Some programs in King County are already harnessing time during and after school to provide low-cost or free programming: 

  • The Daily Mile. The Sports Institute at UW Medicine partnered with Highline School District to pilot this low-cost intervention started in the UK; students leave the classroom to jog or run at their own pace for 15 minutes per day.
  • Cascade Bicycle Club’s Major Taylor Project: The project reaches more than 500 youth annually in King and Pierce County, empowering them through after-school bicycling clubs. 
  • Soccer for Success - Washington Youth Soccer Foundation: This free after-school program focuses on physical activity, mentorship, nutrition and family engagement for youth in low-income, urban communities.
  • Skate Like a Girl: This program headquartered in Seattle provides after-school programming, all gear necessary and a customizable curriculum while teaching confidence, resilience, leadership, and empowerment, all through the sport of skateboarding.

 

How can you help?

Stakeholder groups across the county can empower schools to provide quality physical activity to students throughout the day in a number of ways. Some examples of this include:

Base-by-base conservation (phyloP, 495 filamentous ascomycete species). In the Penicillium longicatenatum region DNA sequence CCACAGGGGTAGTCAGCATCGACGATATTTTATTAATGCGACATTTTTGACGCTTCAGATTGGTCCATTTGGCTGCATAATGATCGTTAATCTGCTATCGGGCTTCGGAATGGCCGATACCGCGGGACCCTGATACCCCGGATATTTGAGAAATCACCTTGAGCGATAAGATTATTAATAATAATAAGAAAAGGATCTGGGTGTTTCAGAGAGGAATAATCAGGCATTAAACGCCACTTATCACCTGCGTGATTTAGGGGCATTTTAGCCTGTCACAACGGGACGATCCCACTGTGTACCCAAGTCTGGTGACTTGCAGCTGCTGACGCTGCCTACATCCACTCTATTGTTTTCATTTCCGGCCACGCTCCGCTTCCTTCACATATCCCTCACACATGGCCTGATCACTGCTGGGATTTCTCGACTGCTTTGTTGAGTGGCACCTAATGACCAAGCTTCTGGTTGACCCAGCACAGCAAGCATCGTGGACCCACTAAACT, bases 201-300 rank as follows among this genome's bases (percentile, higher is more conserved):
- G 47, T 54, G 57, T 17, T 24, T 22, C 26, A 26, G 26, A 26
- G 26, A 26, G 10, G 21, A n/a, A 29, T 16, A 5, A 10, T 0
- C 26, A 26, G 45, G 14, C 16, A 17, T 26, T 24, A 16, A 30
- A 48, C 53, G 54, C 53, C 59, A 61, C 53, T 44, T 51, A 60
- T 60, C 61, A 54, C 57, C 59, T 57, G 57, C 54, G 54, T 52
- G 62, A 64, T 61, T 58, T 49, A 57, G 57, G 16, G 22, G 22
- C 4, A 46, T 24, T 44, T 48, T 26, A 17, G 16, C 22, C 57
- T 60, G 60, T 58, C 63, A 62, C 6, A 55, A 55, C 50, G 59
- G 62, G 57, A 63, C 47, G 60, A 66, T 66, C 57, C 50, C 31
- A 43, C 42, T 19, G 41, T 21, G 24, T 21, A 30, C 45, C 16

• Parents/guardians: Consider how your school’s PTA could support increased physical activity. Create a green schoolyard, or run a floor hockey club or yoga class before or after school.
  • Business & industry: Donate overstock equipment to a centralized group for distribution to schools to support a wider range of physical activity.
  • Policymakers: Support schools to offer low-cost or no-cost interscholastic or intramural sports participation. 


Find out more ways to take action in your community. 
 

+++

 

REFERENCES

 

  • Aspen Institute (2019). State of Play Seattle-King County Analysis and Recommendations. Retrieved from https://assets.aspeninstitute.org/content/uploads/2019/08/2019-SOP-Seattle-KingCounty-Web-FINAL.pdf
  • Hills, A. P., Dengel, D. R., & Lubans, D. R. (2015). Supporting public health priorities: recommendations for physical education and physical activity promotion in schools. Progress in cardiovascular diseases, 57(4), 368-374.
  • Robert Wood Johnson Foundation (RWJF). (2010). The State of Play: Gallup Survey of School Principals on Recess. Fenton Communications. San Francisco, CA.